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SWEDEN ELECTS

Sweden Elects: A new poll and why are Swedes talking about French writers?

What's Sweden talking about this week? In The Local's Sweden Elects newsletter, editor Emma Löfgren rounds up some of the main talking points ahead of the Swedish election.

Sweden Elects: A new poll and why are Swedes talking about French writers?
Johan Pehrson's Liberals have doubled their support in just a few months, a new poll suggests. Photo: Stina Stjernkvist/SvD/TT

Voting gets under way

The election is over a month away, but for some, voting has already started.

Swedish citizens living abroad have been able to vote by postal ballot since July 28th. In the last election, around 92,000 Swedes voted from abroad, either by post or at embassies.

Everyone who holds Swedish citizenship and has at some point been a registered resident of Sweden may vote in the parliamentary elections. You don’t lose that right, but you do have to make sure you re-register for the electoral roll every ten years.

Here are the key dates for everyone else:

August 18th: Voting by proxy opens in Sweden.

August 24th: Early voting opens in Sweden.

September 11th: Election Day.

September 12th: The last day for postal votes to reach the Election Authority.

Who’s in the lead?

The pollsters at SKOP have published their latest opinion poll, asking 1,000 Swedes between July 8th and 11th which political party they like the best.

Here are some of the key takeaways:

Buoyed by new leader Magdalena Andersson’s popularity, the ruling Social Democrats are looking strong at the moment, with 31.5 percent preferring the party, over three percentage units more than their 2018 election result. Although their support has dropped since April, they could with this result potentially hold on to power after the September election.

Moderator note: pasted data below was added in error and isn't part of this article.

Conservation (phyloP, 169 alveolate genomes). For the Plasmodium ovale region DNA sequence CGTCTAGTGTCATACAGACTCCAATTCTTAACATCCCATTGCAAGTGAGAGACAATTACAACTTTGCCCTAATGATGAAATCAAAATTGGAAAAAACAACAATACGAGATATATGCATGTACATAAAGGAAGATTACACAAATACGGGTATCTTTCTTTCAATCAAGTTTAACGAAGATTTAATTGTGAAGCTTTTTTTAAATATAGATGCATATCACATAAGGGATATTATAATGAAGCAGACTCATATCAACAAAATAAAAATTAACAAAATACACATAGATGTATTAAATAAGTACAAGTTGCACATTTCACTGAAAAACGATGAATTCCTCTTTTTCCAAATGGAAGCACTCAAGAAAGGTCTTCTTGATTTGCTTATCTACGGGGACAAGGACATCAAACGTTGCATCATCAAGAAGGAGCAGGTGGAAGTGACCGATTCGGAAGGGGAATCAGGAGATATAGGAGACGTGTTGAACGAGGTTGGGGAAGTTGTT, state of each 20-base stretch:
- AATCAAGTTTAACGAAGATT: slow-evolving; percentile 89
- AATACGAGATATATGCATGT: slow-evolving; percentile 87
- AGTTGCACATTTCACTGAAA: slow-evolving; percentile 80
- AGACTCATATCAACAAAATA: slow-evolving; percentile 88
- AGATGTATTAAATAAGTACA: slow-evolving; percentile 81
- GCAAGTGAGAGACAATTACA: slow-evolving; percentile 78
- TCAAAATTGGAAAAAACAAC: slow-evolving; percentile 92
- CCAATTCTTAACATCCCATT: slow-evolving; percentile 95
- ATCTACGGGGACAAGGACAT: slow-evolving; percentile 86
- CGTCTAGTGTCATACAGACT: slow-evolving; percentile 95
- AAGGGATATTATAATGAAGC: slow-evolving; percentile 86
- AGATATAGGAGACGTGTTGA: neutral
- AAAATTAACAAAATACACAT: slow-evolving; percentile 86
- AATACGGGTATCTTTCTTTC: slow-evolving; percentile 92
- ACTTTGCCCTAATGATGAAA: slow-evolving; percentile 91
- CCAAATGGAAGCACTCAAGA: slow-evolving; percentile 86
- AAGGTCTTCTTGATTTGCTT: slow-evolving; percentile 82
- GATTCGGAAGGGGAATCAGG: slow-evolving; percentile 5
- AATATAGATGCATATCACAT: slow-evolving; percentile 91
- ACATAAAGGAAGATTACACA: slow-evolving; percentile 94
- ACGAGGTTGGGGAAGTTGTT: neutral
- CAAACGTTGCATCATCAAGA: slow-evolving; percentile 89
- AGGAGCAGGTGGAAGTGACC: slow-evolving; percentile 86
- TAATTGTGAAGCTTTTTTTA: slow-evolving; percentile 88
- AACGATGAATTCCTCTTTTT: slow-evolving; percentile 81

The latter is also thanks to the decent performance of the other parties on the centre-left: 10.3 percent for the Left Party and 6.2 percent for the Centre Party. The Green Party is below the four-percent threshold to get into parliament at the moment, but with 3.6 percent they’re close enough that they will likely pick up the votes they need in the end.

This means that assuming that the centre-left parties all manage to get along (which is not by any means a given!), they would together get more votes than the centre-right, at least according to this poll.

The centre-right Liberals, on the other hand, are in one way the big winners of the poll. This party was also below the threshold just a few months ago, but has more than doubled its backing since SKOP’s last poll in April, and now enjoys 6.1 percent of respondents’ support – perhaps thanks to a fresh start offered by its affable new leader Johan Pehrson.

The anti-immigration Sweden Democrats are still the third biggest party in the poll (behind the Social Democrats and the Moderates at 18.5 percent), but their 16.6 percent is almost one percentage point below their 2018 result, suggesting that they may be heading towards their first election in which they perform worse than they did in the one before.

How many Swedish politicians have criminal records?

Almost 100 parliamentary candidates have in the past decade been convicted of a criminal offence, according to a new article in the DN daily.

That’s out of more than 6,000 people running for parliament, and most of the offences are relatively petty (mainly various traffic offences, plus some minor narcotics offences and some cases of resisting arrest).

But at least 11 candidates have a record of violent crime.

Out of Sweden’s main parties, that includes two Christian Democrats, two Left Party members, one Sweden Democrat and one Moderate Party member, who all have previous assault convictions.

“The principle is that if a crime dates back in time and the sentence has been served, there must be a way back into the community,” a Christian Democrat spokesperson told DN about their internal party policy.

Marcel Proust or Michel Houellebecq?

Should a Swedish party leader have read famous French authors?

That’s what Swedes are arguing about on Twitter, after Liberal leader Johan Pehrson couldn’t remember whether or not he had read them in school (Pehrson was born in 1968 – he almost certainly didn’t read Houellebecq, who published his first novel in 1994, in school).